This is a Hermit Thrush. They can be seen throughout the entire US, breeding up in the Northeast and Midwest continuing up into Canada, then migrating through central US and then wintering in the southern states into Mexico.
They are similar to other brown thrushes, but with its rusty colored tail you can easily identify it. Often seen foraging on the ground looking for insects.
I have startled many of these birds over the years and they always make me laugh. They were foraging on the ground and then they’ll fly up to a low branch when they hear me and just stay there and stare me down! Too funny!!!
At the State Park I saw a few birds and very few people. I kept my mask on, I’ve been staying away from people, stores, restaurants, etc…. since March and I’m not going to let my guard down and catch the virus now!!!
That being said, getting outside in nature and breathing the fresh air is something I need for my mental health, so I try to make safe birding a priority…
Here are a couple of birds that I saw…
This is the Tricolored Heron. You usually only see one foraging alone in coastal lagoons, but when they nest, they are often in very large colonies with various other herons and egrets.
Try to guess this next photo, which Plover do you think this one is?
It’s the Semipalmated Plover. Semipalmated means to have toes that are joined only part way down with a web.
In the photo above, I tried to show its foot, but it’s a bit muddy so it’s hard to see that it is partially webbed.
They breed mostly on gravel bars along rivers or ponds instead of the tundra habitat that most other shorebirds choose.
I managed to drive over to the ocean the other day… 🙂 It was a long ride, but well worth it!!!
There is a state park there that has ponds, swamps, marsh, forest and the ocean, to look for birds. There were a lot of birds that I hadn’t seen yet for the year, so I was really excited to go there and see all of the birds.
Last year for January I ended up seeing 167 species, well so far for this year I’ve only seen 98. Now last year I had been on both the East Coast and the West Coast in January, so there were a lot more species of birds to see. I have to say, with this virus around, I am 99.9% sure that I will not be going to the West Coast this month!
So, still trying to make the best of it, I ended up with 33 birds the day I got over to the ocean, so I was pretty happy…
Here are a couple of photos of some of the birds I saw…
This is the Saltmarsh Sparrow. They can only be found in the coastal marshes along the East Coast of the US. Only the male sings and instead of defending a nesting site, they just rove about looking for females…
This is the Horned Grebe. They breed in Canada and Alaska. In the winter they can be found along the East and West Coast of the US. They are also in Eurasia, where they are called the Slavonian Grebe.
This is one bird that I don’t see very often. They have a quiet call and are often foraging for insects on the trunks and branches in dense coniferous forests.
They breed mostly up in Canada and will winter in the US.
I found this one in some long-leaf pines at a wildlife refuge. It is only around 4 1/2” small… I was very happy to have found it, otherwise I would be trying to find this species every time I go birding this year! I’ve probably only seen one 3 out of the past 9 years that I have been counting.
In the photo above, this Red-breasted Nuthatch is eating a ladybug!
Last year I never found the Golden-crowned Kinglet. I didn’t see it at all for the whole year! They will breed in New England and the Northwest up into Canada. They will winter in most of the US.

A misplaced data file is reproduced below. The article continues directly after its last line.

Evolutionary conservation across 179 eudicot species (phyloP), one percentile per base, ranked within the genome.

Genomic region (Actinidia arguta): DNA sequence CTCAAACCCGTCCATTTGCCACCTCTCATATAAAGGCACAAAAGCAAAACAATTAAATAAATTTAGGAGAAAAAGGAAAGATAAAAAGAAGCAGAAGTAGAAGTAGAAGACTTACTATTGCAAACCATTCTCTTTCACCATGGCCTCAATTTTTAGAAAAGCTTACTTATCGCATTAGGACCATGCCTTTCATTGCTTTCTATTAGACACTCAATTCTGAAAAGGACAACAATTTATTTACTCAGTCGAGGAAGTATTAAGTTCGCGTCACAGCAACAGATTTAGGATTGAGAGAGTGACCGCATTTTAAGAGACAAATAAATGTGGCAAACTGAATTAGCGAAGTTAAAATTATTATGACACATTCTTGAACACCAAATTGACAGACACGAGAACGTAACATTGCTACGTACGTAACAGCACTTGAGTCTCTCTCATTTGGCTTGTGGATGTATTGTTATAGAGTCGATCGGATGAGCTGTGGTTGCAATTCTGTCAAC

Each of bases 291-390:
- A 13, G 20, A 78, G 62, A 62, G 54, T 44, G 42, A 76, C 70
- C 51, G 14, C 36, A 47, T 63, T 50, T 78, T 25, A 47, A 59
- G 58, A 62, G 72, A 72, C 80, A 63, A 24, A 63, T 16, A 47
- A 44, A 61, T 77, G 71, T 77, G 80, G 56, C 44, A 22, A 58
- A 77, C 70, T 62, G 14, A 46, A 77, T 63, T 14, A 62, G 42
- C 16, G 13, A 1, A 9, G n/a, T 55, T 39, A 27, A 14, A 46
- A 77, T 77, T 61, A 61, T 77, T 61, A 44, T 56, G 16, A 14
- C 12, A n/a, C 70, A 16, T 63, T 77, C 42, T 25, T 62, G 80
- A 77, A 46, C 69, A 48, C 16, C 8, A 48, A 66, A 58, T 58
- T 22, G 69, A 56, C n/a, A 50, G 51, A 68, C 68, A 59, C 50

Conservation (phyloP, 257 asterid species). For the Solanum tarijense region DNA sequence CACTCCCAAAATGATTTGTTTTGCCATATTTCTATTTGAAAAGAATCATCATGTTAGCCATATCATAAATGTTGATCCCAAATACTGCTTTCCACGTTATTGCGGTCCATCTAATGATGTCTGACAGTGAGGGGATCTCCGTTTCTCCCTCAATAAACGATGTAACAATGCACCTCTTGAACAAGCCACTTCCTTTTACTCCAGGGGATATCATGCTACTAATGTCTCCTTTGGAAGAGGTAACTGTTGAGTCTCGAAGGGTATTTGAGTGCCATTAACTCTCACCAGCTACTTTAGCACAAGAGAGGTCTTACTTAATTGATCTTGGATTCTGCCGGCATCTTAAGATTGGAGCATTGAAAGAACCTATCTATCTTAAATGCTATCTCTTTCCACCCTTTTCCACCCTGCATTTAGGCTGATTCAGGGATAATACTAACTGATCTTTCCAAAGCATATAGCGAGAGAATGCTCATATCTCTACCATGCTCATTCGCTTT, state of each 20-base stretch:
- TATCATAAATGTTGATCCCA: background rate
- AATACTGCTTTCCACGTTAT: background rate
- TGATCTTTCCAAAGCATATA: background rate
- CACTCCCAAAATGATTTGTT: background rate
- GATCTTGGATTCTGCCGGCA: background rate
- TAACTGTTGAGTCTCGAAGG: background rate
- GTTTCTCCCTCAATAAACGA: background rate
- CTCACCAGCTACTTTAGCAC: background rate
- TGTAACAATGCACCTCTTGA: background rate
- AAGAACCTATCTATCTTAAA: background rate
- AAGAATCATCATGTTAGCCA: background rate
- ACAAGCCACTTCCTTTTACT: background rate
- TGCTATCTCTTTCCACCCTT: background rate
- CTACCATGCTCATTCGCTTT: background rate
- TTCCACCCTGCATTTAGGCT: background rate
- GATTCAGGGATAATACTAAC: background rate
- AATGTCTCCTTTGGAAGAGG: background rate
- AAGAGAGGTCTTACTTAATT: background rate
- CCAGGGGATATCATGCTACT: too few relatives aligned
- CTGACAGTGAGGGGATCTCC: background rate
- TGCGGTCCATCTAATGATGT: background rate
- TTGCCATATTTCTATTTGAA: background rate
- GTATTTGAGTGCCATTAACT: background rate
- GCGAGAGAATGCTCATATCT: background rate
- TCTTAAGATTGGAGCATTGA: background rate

They are one of the smallest birds in the US. They spend much of their time in the dense conifers making it difficult to spot them. I found the one below in some long-leaf pines.
They move around constantly making it tough to get a good photo, but I tried!
They are very cute and very tiny, only around 3 1/2 – 4” big. Note the strong eyebrow pattern, that is a good way to identify it. The center crown is orange on the males and yellow on the females, so this is a female.
Next, we have the Ruby-crowned Kinglet. They are a bit bigger, coming in at 4”.
The Ruby-crowned Kinglet looks very similar to the Golden-crowned Kinglet, but without the strong eyebrow and it has a bold white eye-ring and a wide wing-bar. The male’s ruby crown patch is only seen when it’s excited, so most of the time if you are lucky enough to see one, you probably won’t see the ruby crown on the top of its head.
This one enjoys the fruit suet at my feeder, so I’ve been seeing it over the past few weeks…
Let the games begin… a new year, a new bird count. I do get very excited at the beginning of each year… This year my brother and I decided to count how many species we could find on January 1st, then when we saw the weather wasn’t going to be so good, we said that it could be the whole weekend…
Anyway, on the 1st he said that he found 45 species. I had a lot of rain, so I really don’t want to make excuses, so I won’t… I only ended up with 43 on the 1st. But remember we still have the whole weekend…
I found a few more today, so I am now up to 48, but my brother is not to be trusted, he occasionally says he has a number only to hear what I have, then he tells me that he really has a much higher amount! That being said, I really don’t know how this weekend is going to end…
Here are a few photos of a couple of birds I did manage to see these past couple of days.
This is the Yellow-throated Warbler. He isn’t supposed to be around my area in the winter, yet here it is… he likes the fruit suet, so I’m going to have to keep an eye out to see if he continues to visit everyday…
This is the Pine Siskin with a House Finch up above it. I must have around 10 House Finches coming to the feeder and the Siskin looks similar to the female House Finch, so I really have to keep my eyes open to find it.